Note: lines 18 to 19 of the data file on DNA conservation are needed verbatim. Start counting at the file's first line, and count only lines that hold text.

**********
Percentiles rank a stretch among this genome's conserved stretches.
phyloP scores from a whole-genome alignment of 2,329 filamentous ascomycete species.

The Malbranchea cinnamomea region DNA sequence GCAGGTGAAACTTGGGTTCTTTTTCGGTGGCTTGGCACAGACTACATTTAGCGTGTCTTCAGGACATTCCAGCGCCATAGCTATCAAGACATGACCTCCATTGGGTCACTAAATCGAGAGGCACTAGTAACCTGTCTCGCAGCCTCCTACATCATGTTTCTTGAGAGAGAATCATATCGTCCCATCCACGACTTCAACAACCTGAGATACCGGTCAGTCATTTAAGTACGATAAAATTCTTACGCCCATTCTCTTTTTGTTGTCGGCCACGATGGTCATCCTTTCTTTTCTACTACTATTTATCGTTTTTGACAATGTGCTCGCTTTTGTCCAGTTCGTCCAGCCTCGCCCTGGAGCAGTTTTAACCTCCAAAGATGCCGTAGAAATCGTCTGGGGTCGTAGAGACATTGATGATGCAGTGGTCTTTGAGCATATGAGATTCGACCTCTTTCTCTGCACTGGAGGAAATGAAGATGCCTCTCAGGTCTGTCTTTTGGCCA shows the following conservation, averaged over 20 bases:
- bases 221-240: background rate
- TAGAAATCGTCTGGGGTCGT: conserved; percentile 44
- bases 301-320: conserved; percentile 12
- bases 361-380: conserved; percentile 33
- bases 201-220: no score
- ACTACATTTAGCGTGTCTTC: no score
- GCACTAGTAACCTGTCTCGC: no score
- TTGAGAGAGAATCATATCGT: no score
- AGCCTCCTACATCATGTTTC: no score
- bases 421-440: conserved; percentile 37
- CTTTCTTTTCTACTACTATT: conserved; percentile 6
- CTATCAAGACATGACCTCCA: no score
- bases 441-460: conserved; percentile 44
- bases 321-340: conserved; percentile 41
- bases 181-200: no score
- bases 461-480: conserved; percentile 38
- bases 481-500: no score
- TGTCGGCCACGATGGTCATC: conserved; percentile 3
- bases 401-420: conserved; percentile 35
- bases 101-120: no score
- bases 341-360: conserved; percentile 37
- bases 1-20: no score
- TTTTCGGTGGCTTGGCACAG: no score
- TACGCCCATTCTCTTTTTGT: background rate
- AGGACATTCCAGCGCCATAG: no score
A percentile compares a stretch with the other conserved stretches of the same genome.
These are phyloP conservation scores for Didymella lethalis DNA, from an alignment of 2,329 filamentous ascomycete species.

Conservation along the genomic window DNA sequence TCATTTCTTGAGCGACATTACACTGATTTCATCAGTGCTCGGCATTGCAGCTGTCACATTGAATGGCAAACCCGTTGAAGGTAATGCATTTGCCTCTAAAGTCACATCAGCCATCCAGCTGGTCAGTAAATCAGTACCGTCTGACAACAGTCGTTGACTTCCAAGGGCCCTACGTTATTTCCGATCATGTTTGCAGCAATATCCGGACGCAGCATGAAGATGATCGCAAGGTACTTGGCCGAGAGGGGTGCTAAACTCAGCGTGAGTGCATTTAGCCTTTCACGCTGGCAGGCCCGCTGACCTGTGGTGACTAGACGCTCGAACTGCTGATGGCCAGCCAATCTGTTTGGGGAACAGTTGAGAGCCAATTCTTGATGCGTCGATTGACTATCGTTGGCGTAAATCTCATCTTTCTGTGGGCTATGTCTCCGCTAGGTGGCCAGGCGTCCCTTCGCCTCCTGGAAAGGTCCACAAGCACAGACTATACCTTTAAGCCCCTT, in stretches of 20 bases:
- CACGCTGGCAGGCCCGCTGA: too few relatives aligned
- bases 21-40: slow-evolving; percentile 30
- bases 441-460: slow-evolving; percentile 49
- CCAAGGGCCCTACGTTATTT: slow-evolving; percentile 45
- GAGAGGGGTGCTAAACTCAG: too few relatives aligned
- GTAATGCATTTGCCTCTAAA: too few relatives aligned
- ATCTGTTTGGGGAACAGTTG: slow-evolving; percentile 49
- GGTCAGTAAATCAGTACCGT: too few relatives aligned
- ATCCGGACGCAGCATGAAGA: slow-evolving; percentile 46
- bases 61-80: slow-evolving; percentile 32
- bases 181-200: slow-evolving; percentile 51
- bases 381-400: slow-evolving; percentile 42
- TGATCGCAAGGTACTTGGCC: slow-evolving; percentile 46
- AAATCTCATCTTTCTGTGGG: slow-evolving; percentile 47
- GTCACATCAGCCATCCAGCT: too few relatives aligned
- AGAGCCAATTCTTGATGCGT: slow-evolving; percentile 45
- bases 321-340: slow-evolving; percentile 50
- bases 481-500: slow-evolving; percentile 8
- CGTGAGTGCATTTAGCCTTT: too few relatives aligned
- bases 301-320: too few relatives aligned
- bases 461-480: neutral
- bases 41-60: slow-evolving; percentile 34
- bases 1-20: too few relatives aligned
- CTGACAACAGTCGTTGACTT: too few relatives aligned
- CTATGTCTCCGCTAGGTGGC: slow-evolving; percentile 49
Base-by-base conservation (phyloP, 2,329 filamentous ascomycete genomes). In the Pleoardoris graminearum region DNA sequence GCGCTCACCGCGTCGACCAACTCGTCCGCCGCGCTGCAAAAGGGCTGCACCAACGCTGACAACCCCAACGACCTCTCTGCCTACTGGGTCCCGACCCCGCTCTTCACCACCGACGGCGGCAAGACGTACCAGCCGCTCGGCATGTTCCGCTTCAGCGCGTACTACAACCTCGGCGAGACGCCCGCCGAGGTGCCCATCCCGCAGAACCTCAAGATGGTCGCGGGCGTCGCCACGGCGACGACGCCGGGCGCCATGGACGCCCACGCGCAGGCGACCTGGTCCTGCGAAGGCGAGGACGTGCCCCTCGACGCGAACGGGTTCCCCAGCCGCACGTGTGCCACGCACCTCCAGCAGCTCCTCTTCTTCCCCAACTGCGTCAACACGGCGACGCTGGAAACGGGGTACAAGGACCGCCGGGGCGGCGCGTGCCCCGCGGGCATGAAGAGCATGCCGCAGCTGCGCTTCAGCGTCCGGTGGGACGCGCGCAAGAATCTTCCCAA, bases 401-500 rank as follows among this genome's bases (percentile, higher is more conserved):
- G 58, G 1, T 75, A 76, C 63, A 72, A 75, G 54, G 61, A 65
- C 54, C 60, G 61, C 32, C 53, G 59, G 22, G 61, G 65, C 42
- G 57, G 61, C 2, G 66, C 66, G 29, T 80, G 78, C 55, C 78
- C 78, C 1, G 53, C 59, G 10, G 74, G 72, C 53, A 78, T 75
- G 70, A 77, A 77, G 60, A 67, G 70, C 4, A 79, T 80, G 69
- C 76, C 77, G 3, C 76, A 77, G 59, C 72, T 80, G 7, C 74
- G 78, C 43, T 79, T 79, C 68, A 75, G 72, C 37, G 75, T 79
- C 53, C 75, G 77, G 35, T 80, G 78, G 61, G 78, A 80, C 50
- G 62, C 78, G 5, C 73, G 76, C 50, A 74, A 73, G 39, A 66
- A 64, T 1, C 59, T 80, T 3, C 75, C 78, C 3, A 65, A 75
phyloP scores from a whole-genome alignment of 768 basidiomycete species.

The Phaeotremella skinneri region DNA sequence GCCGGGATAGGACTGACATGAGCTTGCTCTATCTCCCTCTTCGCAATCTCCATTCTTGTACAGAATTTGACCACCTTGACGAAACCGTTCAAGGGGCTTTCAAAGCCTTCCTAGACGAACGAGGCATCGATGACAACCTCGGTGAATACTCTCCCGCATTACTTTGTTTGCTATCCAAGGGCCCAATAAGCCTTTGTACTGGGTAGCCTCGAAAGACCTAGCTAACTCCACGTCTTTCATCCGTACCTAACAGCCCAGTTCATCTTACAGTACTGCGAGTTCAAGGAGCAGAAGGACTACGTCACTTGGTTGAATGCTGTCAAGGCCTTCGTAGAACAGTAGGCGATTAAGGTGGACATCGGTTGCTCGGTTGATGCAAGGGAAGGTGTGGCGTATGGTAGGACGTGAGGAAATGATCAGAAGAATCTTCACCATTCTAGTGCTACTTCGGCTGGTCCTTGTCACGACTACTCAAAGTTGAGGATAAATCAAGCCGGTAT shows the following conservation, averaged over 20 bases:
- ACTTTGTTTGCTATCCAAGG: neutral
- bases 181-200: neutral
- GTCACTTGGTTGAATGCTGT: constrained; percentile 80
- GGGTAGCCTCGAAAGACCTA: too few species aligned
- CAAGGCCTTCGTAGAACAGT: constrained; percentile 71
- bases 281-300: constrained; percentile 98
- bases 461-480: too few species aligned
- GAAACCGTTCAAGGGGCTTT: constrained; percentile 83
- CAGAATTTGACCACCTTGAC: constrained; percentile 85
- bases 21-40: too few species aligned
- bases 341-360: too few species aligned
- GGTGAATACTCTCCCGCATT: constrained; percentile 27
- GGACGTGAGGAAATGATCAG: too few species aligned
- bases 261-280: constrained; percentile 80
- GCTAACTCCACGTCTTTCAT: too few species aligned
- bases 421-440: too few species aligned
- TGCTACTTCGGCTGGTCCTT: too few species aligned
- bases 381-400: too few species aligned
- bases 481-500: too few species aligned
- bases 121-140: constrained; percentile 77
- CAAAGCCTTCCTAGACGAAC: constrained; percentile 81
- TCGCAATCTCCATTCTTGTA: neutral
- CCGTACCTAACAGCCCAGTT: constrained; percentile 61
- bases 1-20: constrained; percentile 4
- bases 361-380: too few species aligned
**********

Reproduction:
- bases 181-200: no score
- bases 461-480: conserved; percentile 38